The Assyrian people, Chaldaeans included, speak of themselves as Suraye or Suryaye. These native terms which are still of constant employment among the Assyrians came into popular communal use since the first centuries of our era. There are also some Assyrians who speak of themselves as Suryan (Syrian). This is an ethnic term given to the Assyrian people by the Greeks. It is also the religious name common to the followers of the old Patriarchate of Antioch. While all these different usages have survived in certain contexts to the present day, the descriptive name Aturaye (Assyrians) has in the last one hundred and fifty years become increasingly important and popular; The Assyrian language has been known under various designations, such as; Suraya, Suryaya, Surith,25 all of which are adaptations of the original word Ashuraya or Aturaya (Assyrian). They are appellations that have been of constant use among the Assyrians though the original term is indeed more appropriate and more desirable for the Assyrian people. The Assyrian nation consists of the people who are born into it and brought up into its culture, and who in addition cherish the Assyrian tongue. Its people are composed of Assyrians still surviving upon their home soil where they have resided in unbroken continuity, and of many Assyrian communities spread over many nations. But, in almost every case, they remain a distinct people, with a distinct language and culture. They all share a common origin, characterized by the awareness of being the lineal descendants and the heirs of the Assyrian history and fame. The Assyrian Christian society is composed of different religious communities. Assyrians of the Church of the East, previously known as Nestorians and who are numerically the largest Assyrian Christian denomination, Chaldaean [Assyrian] Catholics, Syrian Catholics, Syrian Orthodox, known also as Jacobites, and the new congregations which contain the proselytes who converted from the old faith to the doctrines of the churches formed by the American and European missionaries.

The main criterion of this classification is strictly religious. Athur (Assyria) as a country no longer exists, but the Assyrian people have attachment to, and are proud of, the soil upon which their Assyrian ancestors trod, and by far more in the history of the land of their beloved homeland which served as the cradle for a succession of civilizations.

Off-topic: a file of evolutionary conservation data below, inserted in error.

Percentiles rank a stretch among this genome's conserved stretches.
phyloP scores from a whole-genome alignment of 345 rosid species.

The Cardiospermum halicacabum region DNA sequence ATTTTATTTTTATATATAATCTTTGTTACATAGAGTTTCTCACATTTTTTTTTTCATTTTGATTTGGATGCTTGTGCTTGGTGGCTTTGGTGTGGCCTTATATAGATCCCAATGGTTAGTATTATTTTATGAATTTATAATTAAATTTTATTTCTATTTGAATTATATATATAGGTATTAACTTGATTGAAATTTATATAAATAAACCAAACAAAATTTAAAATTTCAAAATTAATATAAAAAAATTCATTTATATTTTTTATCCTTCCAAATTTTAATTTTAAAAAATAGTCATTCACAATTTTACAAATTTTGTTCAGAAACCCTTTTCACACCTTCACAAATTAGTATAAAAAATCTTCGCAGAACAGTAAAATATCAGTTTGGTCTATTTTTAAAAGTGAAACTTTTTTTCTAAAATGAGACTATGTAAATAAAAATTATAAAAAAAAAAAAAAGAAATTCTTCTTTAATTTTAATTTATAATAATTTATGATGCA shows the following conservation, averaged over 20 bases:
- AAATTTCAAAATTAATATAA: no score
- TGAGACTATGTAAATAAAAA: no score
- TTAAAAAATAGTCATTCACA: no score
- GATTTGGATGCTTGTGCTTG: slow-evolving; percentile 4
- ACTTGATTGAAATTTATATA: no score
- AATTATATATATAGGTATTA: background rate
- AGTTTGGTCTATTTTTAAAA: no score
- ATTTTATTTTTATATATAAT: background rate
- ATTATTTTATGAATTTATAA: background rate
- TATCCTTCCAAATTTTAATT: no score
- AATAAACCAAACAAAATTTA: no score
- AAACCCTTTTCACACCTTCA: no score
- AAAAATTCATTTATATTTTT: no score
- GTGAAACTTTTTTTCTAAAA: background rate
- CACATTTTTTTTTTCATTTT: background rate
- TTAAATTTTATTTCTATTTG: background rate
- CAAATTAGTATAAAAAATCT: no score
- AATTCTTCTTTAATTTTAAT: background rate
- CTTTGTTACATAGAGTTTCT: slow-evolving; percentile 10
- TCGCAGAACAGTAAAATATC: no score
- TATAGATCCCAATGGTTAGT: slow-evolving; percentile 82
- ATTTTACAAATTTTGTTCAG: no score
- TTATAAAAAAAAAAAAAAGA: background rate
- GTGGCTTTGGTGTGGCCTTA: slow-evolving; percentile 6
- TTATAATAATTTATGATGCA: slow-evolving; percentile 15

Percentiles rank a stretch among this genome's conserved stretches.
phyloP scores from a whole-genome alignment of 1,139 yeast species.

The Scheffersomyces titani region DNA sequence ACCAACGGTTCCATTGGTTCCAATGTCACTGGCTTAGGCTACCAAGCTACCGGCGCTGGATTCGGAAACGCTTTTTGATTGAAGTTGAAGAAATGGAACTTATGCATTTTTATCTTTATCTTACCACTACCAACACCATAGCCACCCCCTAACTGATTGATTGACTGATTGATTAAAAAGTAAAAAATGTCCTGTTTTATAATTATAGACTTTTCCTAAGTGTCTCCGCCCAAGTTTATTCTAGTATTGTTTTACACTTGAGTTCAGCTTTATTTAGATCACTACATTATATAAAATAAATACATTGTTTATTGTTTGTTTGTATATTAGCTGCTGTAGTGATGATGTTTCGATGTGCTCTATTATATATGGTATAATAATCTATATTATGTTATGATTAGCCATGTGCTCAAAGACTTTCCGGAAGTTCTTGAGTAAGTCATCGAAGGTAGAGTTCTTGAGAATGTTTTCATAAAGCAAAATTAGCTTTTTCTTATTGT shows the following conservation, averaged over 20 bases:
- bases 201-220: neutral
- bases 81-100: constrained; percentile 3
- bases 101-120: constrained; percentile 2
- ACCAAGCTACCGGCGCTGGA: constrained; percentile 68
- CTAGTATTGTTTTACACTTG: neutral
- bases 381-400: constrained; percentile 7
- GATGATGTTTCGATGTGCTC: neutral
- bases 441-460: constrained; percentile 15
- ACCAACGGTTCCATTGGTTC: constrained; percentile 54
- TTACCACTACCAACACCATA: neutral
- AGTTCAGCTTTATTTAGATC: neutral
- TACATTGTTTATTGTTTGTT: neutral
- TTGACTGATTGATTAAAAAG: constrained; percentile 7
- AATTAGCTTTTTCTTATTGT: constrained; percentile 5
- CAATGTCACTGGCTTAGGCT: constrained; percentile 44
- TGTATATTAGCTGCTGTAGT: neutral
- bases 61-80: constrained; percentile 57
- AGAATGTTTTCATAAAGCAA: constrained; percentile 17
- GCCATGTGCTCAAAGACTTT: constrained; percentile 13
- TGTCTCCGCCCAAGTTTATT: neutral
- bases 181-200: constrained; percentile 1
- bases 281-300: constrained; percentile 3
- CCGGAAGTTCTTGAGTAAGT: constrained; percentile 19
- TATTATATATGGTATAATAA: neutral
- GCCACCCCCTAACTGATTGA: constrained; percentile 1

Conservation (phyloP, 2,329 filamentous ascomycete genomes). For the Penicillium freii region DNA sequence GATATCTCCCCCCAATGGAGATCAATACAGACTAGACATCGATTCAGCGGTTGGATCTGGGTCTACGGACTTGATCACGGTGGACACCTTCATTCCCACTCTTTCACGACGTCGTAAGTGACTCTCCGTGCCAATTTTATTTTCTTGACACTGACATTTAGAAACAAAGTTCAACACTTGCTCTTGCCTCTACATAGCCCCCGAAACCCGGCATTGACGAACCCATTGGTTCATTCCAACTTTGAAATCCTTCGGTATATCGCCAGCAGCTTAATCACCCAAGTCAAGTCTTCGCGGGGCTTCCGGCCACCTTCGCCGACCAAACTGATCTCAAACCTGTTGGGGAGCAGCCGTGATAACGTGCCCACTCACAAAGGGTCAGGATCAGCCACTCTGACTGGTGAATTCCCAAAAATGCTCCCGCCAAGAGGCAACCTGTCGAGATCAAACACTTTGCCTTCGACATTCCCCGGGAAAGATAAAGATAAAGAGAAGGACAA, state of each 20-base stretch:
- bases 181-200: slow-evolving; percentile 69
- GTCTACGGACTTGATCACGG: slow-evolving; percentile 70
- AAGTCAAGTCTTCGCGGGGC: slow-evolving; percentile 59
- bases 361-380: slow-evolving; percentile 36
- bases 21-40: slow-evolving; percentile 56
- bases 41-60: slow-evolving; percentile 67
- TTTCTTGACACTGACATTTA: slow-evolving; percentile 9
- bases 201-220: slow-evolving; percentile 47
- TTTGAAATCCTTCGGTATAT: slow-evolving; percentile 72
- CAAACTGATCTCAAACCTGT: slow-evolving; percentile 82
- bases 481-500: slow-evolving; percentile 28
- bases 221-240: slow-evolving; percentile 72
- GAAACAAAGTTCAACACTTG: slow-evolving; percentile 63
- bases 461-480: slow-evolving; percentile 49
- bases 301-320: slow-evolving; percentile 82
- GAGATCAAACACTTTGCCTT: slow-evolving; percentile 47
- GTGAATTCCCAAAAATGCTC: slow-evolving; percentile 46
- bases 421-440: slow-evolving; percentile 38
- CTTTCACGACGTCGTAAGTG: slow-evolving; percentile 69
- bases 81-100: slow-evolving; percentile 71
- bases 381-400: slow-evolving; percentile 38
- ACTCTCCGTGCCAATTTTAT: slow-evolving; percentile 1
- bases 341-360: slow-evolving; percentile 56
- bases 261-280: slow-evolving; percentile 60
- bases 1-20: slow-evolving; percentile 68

One further aspect of the subject of the Assyrian identity is relevant to our discussion and is worthy of serious consideration. In their cultural campaign and in all instances where Mesopotamian history is discussed, leading Arab thinkers, present the Assyrian heritage from their points of view that are more in line with pan-Arab (al-Qawmiyyah al’Arabiyyah) thinking.

During the last three decades, the Assyrians have been subject to an intense system of social control and discriminatory practices against them in some Arab countries. The aim of the governments in these countries is the eventual extinction of Assyrian consciousness and identification. It is no surprise nowadays to notice that the true ethnic identity of the Assyrians, their culture and ancestral language, are gradually being denied by the political leadership of these states.

In this manner, a systematic process of linguistic and racial ‘arabization’ has, over recent years, worked its effect and is becoming efficient.

Added to the above, is the fact that the Assyrian people are, in relation to the governments of these countries, not perceived as an ethnic minority but communities of different religious denominations. The structure of these "religious communities" is being strengthened by the recognition given to them by the authorities of these states. The main purpose from the point of view of these countries’ leaderships is to make the churches responsible to the authorities for the loyalty of their Christian subjects

In the perplexity of this situation and amidst this mounting tide of narrow Arabist ideology, the Assyrians who have for thousands of years kept faith with their origin, are encouraged to abandon the ideology of having cultural traits common to their people. The Arab leadership goes beyond that and forces the Assyrians to embrace the Arabist national ideology. In other words, the Assyrians are being asked to commit ethnic suicide by being submerged in Arabism. Th e oddity is that this ideology extends the term of Arab to every and all citizens of the entire Arab homeland, irrespective of their ethnic origin. According to the socio-cultural criteria of these Arab states, the Christians are an integral part of the Arabs. Thus, the descriptive name of Christian Arabs is the current vogue.

Within this situation which is becoming more and more acute, the, Assyrians who are conscious of the bonds that bind them to their past have some reason to believe that undermining Assyrian culture and identity eases their assimilation in the Arab majority. The present-day Assyrians have a national character and are the heirs, both culturally and racially, to the earlier inhabitants of the ancient Assyrian Empire. This is what anthropology teaches and reveals It is also what their t tradition points to, and they passionately, believe in it. The Assyrians have always remembered their past and have sought to keep that past alive in the present. The roots of their culture are too deep and their traditions are too long to allow them to forget. They, as the interested a party, don’t have to look into a crystal ball to prove their ethnic presence. They already know themselves. The modern Assyrians believe that their ancestors were created from the very dust of the Land of Ashur on which their footprints are deep and lasting.